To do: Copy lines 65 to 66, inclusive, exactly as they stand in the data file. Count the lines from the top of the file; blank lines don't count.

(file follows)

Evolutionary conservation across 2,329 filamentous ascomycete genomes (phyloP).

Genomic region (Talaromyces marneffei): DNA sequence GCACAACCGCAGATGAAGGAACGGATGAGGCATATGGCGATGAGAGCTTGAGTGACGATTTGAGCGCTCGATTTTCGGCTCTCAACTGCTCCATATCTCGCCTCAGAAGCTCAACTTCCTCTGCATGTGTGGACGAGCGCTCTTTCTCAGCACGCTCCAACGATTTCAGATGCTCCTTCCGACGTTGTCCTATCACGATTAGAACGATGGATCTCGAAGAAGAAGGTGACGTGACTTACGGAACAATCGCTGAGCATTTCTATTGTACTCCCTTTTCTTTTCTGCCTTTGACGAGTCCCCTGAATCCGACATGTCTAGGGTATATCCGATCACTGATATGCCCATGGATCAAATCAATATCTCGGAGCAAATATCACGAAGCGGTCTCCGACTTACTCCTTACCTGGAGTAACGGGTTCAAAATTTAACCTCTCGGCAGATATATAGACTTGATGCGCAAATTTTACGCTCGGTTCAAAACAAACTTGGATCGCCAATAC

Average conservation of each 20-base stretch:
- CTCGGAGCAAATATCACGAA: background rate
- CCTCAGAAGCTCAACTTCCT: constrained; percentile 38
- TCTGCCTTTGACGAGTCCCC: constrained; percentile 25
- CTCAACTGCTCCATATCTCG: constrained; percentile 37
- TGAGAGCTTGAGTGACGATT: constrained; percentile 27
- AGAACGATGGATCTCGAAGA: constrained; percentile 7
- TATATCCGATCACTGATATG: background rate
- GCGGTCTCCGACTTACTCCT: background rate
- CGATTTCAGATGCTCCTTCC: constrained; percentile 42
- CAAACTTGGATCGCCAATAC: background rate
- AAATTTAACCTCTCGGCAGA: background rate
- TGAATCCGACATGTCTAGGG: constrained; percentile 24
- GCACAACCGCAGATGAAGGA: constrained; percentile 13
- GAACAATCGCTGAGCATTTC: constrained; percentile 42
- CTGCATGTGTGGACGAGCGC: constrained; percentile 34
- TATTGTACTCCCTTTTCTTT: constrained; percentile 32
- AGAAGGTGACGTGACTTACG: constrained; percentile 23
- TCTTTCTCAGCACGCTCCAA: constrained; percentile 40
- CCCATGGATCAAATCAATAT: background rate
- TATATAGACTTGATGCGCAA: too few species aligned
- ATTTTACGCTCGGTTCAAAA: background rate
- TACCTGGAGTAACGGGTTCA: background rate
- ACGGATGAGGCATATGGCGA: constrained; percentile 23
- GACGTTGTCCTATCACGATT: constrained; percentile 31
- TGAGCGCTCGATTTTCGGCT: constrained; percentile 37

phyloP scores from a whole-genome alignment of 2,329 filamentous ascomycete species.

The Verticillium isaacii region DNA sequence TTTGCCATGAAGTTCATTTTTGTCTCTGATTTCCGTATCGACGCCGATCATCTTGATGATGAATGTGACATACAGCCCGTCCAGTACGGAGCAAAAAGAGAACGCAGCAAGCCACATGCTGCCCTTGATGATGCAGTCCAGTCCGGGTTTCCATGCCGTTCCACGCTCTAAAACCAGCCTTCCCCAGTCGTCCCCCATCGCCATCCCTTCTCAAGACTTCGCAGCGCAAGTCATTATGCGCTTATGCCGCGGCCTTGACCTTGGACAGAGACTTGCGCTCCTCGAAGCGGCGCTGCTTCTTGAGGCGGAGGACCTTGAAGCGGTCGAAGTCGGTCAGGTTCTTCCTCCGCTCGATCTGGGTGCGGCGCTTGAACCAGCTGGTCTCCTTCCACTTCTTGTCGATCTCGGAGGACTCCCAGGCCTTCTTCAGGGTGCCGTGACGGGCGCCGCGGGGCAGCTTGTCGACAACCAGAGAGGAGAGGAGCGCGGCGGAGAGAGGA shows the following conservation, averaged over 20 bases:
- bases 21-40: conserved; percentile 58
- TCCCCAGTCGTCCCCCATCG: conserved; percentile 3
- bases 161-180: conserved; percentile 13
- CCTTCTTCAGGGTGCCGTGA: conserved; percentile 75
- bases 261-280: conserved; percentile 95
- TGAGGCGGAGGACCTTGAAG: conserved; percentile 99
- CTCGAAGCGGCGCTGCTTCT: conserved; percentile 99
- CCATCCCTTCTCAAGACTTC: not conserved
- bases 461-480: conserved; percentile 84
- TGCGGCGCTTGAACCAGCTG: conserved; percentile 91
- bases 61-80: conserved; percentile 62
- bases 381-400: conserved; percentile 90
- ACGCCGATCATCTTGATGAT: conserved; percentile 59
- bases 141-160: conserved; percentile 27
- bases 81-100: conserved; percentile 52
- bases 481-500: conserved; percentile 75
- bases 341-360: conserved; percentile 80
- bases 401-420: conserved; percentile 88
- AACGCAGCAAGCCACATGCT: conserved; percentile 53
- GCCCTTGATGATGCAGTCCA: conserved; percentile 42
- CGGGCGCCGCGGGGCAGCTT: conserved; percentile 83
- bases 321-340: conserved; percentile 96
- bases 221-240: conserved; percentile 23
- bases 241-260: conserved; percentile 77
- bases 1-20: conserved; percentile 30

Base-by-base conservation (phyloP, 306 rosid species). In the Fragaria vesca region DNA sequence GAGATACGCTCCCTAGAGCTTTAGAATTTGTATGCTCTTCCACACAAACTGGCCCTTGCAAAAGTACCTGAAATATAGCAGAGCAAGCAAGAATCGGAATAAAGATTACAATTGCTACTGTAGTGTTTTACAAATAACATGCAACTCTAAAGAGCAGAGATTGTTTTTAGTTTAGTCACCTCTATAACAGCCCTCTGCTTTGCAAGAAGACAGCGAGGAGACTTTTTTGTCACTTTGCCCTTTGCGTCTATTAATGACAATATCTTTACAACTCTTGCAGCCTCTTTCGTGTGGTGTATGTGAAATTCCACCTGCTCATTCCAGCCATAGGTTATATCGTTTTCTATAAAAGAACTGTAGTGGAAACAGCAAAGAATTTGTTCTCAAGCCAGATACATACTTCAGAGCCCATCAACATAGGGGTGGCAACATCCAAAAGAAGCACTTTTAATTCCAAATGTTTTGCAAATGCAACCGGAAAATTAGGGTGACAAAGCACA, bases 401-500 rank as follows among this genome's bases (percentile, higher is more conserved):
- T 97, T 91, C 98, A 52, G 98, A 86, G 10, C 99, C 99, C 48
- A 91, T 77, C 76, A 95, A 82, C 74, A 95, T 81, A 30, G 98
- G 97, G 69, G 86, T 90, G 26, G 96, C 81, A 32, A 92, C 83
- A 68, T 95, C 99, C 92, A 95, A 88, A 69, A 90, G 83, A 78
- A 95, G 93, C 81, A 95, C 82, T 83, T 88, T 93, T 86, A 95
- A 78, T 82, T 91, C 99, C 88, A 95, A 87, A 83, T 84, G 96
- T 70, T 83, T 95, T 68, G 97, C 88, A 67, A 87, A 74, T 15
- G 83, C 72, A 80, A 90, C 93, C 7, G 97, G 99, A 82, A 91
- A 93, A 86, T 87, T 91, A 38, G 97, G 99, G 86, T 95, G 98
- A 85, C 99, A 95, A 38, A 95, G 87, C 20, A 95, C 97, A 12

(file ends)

- A 93, A 86, T 87, T 91, A 38, G 97, G 99, G 86, T 95, G 98
- A 85, C 99, A 95, A 38, A 95, G 87, C 20, A 95, C 97, A 12